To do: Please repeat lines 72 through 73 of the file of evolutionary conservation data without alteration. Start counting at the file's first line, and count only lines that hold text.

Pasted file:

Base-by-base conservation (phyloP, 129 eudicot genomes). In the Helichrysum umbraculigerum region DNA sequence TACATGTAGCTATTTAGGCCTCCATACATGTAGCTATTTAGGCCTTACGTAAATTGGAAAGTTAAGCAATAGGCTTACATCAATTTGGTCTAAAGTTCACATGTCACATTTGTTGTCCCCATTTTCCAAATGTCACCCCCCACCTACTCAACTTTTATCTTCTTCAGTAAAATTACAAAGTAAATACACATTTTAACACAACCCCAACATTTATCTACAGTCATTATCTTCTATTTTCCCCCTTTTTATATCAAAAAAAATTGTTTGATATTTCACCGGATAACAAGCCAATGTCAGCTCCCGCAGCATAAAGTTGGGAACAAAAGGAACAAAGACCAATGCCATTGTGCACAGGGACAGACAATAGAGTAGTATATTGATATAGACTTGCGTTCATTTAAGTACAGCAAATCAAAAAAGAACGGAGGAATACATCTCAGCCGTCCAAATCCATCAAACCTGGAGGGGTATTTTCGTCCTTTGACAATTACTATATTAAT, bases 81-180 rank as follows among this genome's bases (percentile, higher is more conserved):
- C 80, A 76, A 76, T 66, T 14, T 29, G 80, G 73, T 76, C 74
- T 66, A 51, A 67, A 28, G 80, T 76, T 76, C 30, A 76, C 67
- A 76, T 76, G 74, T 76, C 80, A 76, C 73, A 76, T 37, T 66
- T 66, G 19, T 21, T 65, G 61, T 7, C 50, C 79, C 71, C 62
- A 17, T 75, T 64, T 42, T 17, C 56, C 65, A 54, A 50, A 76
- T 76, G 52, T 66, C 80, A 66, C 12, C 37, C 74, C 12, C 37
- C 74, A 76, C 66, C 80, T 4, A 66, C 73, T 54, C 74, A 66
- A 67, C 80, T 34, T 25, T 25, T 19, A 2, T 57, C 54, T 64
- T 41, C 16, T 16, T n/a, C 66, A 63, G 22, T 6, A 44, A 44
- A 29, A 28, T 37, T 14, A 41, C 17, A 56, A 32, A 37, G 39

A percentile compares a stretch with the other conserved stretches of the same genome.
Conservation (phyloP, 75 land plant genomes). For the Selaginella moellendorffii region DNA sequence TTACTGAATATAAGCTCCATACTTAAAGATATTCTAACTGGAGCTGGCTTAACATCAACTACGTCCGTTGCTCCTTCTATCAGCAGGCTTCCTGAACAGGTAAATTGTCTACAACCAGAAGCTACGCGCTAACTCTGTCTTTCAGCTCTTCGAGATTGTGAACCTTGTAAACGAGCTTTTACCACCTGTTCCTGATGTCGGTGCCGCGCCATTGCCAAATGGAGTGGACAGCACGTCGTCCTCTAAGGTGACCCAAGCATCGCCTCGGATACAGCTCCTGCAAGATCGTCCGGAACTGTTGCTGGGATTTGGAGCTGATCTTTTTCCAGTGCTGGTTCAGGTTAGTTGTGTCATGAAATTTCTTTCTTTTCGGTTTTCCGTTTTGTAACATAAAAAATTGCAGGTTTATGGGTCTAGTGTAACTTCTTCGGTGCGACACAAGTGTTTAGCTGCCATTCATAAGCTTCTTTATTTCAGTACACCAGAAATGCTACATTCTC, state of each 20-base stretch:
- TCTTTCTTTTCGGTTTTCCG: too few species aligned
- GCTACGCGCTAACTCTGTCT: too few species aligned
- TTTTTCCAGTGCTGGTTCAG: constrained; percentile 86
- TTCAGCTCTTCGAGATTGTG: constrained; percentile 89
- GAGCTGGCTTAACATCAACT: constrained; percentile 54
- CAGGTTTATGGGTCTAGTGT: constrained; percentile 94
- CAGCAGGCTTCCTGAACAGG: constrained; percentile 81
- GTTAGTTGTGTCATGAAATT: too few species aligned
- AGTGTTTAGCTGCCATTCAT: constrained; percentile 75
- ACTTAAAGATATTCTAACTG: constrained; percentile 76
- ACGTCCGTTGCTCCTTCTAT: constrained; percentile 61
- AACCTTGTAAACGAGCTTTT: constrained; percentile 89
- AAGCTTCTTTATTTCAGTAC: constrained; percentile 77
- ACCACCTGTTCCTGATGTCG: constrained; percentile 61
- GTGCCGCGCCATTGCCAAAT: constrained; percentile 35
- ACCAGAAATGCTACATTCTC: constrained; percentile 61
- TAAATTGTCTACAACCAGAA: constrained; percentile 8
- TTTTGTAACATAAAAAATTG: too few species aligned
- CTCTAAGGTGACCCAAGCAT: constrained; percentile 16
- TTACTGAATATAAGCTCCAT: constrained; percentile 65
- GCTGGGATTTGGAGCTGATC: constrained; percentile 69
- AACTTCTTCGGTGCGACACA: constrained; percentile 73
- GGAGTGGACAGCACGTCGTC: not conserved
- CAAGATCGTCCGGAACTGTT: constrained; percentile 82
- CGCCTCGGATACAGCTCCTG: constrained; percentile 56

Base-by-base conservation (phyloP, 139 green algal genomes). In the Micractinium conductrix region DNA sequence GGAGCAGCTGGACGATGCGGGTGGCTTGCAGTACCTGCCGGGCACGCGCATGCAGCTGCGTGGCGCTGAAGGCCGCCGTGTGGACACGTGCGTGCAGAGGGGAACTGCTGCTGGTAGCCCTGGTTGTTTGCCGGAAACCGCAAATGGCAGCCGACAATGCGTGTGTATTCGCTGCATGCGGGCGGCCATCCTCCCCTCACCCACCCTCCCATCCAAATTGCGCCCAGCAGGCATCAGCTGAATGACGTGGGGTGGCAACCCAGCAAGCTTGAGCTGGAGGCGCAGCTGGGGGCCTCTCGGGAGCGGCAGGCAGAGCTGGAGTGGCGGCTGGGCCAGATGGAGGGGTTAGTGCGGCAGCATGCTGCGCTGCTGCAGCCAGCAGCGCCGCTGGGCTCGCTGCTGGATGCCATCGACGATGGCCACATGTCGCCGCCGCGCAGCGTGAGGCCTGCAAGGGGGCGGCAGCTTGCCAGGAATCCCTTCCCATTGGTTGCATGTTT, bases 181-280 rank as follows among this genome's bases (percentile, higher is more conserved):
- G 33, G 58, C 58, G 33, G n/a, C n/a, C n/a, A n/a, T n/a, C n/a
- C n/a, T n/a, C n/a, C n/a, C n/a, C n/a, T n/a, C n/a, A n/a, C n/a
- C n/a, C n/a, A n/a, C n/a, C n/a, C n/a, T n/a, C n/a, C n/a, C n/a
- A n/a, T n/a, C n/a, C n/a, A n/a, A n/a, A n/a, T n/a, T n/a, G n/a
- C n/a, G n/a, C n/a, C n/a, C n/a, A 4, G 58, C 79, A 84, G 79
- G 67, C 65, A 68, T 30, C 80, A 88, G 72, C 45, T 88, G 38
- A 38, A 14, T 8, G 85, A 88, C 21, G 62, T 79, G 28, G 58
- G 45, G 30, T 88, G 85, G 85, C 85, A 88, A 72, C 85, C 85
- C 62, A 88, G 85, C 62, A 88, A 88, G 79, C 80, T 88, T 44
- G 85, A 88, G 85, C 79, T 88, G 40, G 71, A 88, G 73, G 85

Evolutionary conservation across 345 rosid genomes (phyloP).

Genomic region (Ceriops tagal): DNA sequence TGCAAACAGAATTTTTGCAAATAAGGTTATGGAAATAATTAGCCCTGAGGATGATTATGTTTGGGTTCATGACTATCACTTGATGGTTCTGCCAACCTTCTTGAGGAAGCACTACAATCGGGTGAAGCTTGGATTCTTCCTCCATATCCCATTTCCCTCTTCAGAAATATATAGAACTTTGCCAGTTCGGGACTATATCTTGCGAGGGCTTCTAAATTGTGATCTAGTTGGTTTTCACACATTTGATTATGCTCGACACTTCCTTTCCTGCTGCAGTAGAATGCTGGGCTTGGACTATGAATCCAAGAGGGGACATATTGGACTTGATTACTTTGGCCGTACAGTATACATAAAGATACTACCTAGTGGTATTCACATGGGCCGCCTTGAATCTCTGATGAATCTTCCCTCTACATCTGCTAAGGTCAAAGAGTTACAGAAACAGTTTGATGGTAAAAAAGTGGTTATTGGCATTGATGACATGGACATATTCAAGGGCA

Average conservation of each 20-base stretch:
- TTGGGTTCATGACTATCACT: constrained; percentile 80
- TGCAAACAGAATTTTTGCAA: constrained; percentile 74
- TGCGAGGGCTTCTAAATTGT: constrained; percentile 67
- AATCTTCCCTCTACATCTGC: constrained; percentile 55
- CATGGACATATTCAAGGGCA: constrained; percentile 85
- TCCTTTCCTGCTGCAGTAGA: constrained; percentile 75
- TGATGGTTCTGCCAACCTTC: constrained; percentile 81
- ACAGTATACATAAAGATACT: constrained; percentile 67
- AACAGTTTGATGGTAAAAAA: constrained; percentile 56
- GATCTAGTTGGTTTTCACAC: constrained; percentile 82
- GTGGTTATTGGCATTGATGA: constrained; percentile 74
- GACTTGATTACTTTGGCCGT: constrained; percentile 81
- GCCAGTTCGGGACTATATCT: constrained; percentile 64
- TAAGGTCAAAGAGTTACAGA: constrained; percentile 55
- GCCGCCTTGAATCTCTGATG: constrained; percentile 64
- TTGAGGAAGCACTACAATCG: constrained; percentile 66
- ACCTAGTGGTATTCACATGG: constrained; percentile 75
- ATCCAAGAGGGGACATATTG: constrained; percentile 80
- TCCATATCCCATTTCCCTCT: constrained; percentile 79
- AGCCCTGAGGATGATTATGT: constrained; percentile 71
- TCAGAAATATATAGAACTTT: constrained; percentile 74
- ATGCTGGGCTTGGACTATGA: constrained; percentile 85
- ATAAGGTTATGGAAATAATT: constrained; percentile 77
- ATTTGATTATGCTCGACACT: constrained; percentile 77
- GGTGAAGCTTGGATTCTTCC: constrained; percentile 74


- AGCCCTGAGGATGATTATGT: constrained; percentile 71
- TCAGAAATATATAGAACTTT: constrained; percentile 74